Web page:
Given the known reversibility of these PTLD lesions to cessation and/or reduction in immunosuppression therapies, his tacrolimus dose was reduced [2, 3]. Other options include switching to the non-calcineurin inhibitor, sirolimus, a mammalian target of rapamycin (mTOR) inhibitor, which has less renal toxicity . Given the (1) long-term normal levels of his liver injury tests and the absence of any fibrosis or rejection on recent liver biopsy, (2) the duration after OLT and the known degree of chimerism that takes place vis a vis the host immune system and the allograft, and (3) his clinical tolerance of tacrolimus, dose reduction rather than switching to another medication seemed a sensible first maneuver. This method has produced satisfactory results in the author’s (David H. Van Thiel) own experience and is similar to others . It is rather interesting that historically his tacrolimus plasma levels were not simply within recommended ranges, but chronically quite lower (2-3 ng/mL in the preceding 3 years) with still excellent immunosuppression (chronically normal liver injury tests and biopsies).
Furthermore, the presentation of a colonic PTLD renews concerns for the utility of colonoscopic surveillance after OLT. For instance, in patients with primary sclerosing cholangitis (PSC) and inflammatory bowel disease, the known intrinsic risk for colonic malignancy is quite real and thus colonoscopic surveillance every 1-2 years has been advocated regardless of OLT status. One study looked at otherwise healthy non-PSC OLT patients comparatively and their risk for colonic malignancy and has suggested that these patients follow standard screening and surveillance protocols similar to those without OLT . Thus beyond the finding of alarm signs and symptoms, such as anemia seen in this presentation, accelerated rates of after OLT endoscopic surveillance are likely not cost-effective.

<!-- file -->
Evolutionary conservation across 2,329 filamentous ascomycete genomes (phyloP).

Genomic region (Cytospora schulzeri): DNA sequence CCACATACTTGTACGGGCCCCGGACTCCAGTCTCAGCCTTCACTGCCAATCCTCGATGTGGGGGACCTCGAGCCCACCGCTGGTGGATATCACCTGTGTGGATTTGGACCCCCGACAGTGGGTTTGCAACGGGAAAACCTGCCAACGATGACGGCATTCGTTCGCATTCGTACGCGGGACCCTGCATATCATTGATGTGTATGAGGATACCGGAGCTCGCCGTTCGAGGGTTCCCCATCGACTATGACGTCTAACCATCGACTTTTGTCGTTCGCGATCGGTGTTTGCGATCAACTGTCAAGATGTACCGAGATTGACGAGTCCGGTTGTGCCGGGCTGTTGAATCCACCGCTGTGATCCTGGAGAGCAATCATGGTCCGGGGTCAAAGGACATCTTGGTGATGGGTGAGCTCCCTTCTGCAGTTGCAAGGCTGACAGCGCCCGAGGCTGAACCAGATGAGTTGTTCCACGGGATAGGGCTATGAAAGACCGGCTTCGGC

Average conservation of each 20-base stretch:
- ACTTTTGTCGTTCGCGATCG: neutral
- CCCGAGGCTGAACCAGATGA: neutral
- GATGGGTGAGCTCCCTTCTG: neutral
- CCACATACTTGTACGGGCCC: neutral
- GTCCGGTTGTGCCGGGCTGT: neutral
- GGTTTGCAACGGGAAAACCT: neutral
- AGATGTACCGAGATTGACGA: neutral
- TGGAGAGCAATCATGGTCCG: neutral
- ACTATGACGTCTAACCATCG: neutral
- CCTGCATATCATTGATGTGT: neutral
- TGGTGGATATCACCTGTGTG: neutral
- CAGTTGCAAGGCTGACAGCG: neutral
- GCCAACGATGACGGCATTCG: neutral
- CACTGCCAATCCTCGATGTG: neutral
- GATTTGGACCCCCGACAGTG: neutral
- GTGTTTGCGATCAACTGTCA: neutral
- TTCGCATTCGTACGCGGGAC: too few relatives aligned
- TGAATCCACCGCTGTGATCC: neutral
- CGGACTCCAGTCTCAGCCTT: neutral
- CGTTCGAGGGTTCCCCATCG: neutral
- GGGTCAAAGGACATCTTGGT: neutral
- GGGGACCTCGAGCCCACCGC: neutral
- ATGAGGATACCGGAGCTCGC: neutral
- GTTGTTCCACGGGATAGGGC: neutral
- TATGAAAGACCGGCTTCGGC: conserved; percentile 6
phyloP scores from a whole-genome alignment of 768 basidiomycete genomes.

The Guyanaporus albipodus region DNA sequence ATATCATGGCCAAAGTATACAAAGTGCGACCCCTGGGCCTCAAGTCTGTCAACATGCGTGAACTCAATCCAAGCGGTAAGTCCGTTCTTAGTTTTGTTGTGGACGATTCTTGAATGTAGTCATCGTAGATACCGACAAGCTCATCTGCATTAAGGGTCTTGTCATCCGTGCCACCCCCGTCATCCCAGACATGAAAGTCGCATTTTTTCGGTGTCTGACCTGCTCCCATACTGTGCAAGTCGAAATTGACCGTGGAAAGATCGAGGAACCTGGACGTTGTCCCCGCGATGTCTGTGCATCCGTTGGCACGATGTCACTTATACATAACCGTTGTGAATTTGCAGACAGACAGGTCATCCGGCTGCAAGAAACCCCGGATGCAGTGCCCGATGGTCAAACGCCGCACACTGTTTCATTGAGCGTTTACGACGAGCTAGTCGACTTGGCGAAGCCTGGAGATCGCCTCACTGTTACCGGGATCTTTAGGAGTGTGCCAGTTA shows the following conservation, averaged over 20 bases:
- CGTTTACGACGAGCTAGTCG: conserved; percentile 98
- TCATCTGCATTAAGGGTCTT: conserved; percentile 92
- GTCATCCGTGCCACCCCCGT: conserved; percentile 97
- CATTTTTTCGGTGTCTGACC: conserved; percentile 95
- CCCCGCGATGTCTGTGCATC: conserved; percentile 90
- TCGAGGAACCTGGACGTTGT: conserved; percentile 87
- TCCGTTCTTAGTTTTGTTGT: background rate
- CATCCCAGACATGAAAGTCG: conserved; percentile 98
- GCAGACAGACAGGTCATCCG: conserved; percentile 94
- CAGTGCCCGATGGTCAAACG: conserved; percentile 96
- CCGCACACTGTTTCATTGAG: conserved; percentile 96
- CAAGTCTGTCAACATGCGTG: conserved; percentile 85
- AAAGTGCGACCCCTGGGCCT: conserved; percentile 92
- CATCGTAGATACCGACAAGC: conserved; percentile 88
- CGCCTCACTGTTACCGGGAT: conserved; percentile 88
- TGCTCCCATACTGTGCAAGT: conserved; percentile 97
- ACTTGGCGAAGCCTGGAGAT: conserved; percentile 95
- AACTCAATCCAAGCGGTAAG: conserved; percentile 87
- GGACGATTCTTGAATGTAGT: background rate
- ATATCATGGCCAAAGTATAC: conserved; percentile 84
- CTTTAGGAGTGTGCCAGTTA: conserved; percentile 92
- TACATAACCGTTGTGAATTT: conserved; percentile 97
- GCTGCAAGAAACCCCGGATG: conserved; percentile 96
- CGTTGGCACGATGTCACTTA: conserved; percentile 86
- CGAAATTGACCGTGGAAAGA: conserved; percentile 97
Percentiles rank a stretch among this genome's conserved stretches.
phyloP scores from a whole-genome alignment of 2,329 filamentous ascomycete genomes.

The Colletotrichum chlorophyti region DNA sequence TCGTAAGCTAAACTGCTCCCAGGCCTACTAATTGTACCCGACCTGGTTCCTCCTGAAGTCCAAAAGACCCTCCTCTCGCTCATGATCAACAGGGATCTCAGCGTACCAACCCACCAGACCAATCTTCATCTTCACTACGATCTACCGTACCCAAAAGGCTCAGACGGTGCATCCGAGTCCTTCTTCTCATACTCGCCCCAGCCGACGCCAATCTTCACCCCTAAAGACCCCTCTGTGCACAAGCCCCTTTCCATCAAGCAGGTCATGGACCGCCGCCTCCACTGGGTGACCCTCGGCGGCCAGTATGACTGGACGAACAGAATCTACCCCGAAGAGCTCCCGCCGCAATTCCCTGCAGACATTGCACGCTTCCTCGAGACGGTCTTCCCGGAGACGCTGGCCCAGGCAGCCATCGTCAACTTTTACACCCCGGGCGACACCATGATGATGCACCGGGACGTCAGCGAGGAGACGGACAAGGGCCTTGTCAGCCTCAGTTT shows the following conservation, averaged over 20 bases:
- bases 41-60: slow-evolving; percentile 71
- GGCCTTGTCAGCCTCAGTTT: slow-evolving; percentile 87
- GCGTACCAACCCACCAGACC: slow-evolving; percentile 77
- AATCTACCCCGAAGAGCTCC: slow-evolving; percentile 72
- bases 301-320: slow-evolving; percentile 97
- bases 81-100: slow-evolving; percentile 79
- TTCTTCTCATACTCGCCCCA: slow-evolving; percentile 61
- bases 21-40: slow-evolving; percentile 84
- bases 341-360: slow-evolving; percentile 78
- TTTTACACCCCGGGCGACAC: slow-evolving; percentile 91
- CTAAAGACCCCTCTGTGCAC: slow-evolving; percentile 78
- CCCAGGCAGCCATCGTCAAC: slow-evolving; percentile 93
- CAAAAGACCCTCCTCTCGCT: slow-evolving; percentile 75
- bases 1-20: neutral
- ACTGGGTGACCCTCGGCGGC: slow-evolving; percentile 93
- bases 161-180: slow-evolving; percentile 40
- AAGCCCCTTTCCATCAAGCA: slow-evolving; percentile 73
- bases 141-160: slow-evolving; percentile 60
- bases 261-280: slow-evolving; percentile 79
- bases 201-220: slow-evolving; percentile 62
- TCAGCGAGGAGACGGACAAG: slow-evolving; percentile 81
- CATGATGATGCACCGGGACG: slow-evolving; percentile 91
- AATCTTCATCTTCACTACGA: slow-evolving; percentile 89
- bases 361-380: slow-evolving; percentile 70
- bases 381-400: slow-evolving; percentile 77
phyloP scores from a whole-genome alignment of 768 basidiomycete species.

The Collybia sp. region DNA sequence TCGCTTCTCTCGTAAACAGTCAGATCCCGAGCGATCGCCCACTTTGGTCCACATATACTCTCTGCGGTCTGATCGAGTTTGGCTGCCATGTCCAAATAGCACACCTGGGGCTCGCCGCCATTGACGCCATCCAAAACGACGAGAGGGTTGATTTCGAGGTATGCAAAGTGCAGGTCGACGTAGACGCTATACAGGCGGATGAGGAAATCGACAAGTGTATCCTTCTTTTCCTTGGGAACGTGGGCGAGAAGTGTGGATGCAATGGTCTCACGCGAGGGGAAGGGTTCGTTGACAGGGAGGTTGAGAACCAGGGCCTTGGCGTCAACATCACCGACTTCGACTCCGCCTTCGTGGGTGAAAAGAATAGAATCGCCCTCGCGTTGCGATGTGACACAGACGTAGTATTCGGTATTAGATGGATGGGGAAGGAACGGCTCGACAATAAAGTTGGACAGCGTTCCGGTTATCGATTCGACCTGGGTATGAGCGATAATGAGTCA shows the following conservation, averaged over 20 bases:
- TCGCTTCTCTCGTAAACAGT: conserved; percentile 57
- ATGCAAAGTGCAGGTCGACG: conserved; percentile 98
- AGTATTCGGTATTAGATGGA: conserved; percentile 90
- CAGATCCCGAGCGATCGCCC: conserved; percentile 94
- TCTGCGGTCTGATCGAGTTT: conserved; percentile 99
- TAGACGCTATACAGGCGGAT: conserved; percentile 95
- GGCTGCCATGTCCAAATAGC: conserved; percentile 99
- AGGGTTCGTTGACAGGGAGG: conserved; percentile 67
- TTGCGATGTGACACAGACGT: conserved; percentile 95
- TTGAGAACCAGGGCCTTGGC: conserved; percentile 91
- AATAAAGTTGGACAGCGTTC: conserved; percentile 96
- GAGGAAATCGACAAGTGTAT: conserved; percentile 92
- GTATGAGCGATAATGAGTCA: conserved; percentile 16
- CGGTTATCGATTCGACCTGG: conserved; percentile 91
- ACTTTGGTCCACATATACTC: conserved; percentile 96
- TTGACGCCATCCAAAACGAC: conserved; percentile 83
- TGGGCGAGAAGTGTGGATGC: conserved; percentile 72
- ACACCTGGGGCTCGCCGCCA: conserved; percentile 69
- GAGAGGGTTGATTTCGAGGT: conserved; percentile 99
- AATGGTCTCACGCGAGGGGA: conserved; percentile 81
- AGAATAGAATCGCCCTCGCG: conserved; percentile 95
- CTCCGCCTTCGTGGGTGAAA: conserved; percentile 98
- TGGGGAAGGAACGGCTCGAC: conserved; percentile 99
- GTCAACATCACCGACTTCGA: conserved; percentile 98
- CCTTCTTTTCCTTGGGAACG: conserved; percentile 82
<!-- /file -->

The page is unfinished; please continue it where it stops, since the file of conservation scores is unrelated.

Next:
In summary, PTLD represents a not uncommon occurrence in OLT patients, and is highly correlated with EBV infection, and the duration and intensity of immunosuppressive therapies. This patient presented with a less common location, that is, the colon, of DLBCL, with features of symptomatic anemia and cryoglobulin-induced AKI, despite historically very low tacrolimus levels. This case highlights the concern and utility for further research into screening (serologically and/or endoscopically) for PTLD in OLT patients.